equipment in biology teaching labs. With an affordable single-speed centrifuge, teachers can broaden the scope of laboratory
experiments they conduct with their students and demonstrate
many techniques used in modern research settings.
The OPN Minifuge also easily lends itself to modification and
customization through the use of different fan motors, power sources, or other materials. For example, by using an AC/DC adapter
with a lower current or voltage rating, readers can reduce the speed
of the centrifuge. Similarly, by shortening the length of the aluminum bar, readers can reduce the force generated by the centrifuge.
Alternatively, readers can increase the speed and/or force of the
centrifuge by using a fan motor that spins at a higher rpm level
or by extending the length of the aluminum bar. Readers can further change the capacity of the centrifuge by making a four-arm
model from an aluminum plate or simply drilling more holes in
the aluminum bar and bending it closer to the center to hold more
microfuge tubes (although this last technique might require using a
different container as well). As such, readers can build equipment
that fits the exact requirements of their particular project or application, and we hope that the OPN Minifuge will serve as a useful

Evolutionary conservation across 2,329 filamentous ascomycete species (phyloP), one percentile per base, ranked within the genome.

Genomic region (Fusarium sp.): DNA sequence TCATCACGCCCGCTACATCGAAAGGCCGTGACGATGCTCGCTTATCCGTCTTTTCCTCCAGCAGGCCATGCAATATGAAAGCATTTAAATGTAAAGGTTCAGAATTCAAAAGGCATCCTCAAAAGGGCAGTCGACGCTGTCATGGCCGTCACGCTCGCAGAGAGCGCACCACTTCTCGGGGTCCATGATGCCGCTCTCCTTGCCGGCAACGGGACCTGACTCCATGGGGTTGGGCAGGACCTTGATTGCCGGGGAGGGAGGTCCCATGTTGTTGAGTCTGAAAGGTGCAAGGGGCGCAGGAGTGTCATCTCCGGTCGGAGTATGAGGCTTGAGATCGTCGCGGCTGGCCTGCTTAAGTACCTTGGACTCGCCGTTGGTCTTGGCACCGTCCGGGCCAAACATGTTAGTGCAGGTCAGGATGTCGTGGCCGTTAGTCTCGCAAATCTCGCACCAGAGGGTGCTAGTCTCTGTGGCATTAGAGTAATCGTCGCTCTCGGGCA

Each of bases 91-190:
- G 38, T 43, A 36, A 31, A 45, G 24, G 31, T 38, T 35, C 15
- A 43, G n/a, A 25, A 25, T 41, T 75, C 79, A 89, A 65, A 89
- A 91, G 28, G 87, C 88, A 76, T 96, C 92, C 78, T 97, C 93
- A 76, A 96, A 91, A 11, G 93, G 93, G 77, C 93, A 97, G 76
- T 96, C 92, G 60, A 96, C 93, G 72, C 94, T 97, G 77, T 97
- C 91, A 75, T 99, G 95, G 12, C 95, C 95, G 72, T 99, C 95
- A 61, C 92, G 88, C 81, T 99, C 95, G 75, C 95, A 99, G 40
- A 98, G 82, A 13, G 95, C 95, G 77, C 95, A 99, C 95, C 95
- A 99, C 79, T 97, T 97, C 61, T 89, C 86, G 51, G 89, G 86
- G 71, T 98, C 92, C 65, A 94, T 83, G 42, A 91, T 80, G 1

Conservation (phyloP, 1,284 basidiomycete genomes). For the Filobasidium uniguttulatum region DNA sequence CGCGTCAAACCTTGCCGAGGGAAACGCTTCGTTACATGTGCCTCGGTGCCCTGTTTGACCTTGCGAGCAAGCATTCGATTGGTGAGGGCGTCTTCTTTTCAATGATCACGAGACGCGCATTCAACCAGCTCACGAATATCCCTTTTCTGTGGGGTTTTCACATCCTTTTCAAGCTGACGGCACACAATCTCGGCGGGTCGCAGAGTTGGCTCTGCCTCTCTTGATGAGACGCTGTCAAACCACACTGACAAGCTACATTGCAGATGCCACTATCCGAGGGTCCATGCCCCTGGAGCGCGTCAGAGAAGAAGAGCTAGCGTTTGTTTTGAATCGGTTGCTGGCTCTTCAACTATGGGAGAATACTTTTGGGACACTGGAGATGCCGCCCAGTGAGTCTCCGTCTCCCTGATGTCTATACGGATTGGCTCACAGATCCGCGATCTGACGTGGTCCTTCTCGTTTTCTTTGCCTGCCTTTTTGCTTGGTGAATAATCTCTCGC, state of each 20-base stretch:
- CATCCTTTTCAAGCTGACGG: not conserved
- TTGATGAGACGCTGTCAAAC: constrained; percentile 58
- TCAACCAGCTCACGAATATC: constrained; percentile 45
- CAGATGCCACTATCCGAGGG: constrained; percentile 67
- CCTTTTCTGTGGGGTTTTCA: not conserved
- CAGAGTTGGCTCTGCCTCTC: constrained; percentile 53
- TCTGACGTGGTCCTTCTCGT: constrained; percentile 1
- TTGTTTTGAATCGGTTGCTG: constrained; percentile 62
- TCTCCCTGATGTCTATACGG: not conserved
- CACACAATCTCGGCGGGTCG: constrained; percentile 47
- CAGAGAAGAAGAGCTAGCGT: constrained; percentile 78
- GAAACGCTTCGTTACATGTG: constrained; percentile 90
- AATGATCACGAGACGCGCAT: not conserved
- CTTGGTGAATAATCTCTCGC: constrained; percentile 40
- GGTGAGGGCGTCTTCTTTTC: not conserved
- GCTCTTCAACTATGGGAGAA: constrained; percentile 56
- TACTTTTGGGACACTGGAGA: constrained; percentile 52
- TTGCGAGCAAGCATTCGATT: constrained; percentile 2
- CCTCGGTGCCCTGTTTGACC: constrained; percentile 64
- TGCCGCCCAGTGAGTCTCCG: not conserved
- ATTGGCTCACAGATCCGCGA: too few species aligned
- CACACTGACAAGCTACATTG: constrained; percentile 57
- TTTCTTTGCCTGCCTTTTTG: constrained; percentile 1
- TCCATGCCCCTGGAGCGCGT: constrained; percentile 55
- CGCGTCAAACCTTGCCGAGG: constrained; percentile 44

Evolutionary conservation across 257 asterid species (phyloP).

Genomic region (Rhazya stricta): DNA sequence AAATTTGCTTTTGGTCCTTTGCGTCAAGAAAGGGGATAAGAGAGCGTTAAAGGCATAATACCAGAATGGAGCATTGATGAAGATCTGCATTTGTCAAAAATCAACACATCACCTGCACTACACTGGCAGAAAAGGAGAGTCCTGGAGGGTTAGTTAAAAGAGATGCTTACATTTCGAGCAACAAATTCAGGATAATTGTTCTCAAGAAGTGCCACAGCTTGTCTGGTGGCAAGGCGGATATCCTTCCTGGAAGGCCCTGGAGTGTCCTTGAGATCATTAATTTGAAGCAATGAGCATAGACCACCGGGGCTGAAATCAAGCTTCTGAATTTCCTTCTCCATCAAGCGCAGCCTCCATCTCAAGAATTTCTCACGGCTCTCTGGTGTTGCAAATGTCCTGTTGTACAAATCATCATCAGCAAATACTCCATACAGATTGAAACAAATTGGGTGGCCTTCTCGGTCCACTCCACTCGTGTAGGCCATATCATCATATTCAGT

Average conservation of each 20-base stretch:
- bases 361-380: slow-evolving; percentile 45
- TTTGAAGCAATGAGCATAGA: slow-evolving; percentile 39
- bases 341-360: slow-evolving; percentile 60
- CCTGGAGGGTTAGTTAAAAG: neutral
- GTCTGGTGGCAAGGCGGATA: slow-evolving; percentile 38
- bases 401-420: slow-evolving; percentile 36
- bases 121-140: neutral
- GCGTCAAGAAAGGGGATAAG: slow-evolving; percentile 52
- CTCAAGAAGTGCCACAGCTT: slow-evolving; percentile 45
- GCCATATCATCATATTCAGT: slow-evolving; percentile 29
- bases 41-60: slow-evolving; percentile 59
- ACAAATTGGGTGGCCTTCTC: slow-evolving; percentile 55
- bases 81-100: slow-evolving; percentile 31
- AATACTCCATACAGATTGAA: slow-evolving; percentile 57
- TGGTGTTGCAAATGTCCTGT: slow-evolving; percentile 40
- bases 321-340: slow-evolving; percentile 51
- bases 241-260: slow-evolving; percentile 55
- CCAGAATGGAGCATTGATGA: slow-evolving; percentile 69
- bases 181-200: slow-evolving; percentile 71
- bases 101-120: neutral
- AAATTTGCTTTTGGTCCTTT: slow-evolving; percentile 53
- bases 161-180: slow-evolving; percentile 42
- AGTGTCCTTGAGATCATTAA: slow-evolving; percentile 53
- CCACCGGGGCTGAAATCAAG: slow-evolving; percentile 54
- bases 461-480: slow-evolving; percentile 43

tool for introducing students to advanced experiments and techniques in their biology teaching labs.
The views set forth in this article are those of the authors and do not
necessarily reflect the position or belief of any entity, institution,
organization, group or other individual. We further declare that we
have no conflicts of interest related to any product, brand, company,
or website discussed in this article. Nor do we endorse any product,
brand, website, or other item mentioned in this article or that could
be used to make the OPN Minifuge. In fact, we encourage readers to
safely and responsibly experiment with different items and materials
to improve upon this design.
Bhamla, M. S., Benson, B., Chai, C., Katsikis, G., Johri, A., & Prakash, M.
(2017). Hand-powered ultralow-cost paper centrifuge. Nature
Biomedical Engineering, 1, 0009.
Bozzone, D. M. (2000). Investigating phagocytosis in Tetrahymena. The
American Biology Teacher, 62, 136–139.
Cassidy-Hanley, D., Bowen, J., Lee, J. H., Cole, E., VerPlank, L. A., Gaertig, J.,
Gorovsky, M. A., & Bruns, P. J. (1997). Germline and somatic
transformation of mating Tetrahymena thermophila by particle
bombardment. Genetics, 146, 135–147.
Gilson, Inc. (2006). Specification sheet for the GmCLab mini-centrifuge.
Available online at http://www.gilson.com/Resources/GmC
Stewart, C., & Giannini, J. (2016). Analyzing Tetrahymena Movement with an
Inexpensive and Engaging Inquiry Lab. The American Biology Teacher,
WareJoncas, Z., Stewart, C., & Giannini, J. (2016). An Inexpensive, Open
Source Clinical Centrifuge Made from a Box Fan and a Large Plastic
Tub. Available online at https://pages.stolaf.edu/opn-lab/equipment/
ZACHARY WAREJONCAS ( email@example.com) is a graduate of St. Olaf
College; CHRIS STEWART ( firstname.lastname@example.org) is a part-time continuing
education student at St. Olaf College JOHN GIANNINI ( email@example.com)
is an Associate Professor of Biology at St. Olaf College, 1520 St. Olaf
Avenue, Northfield, MN 55057, USA.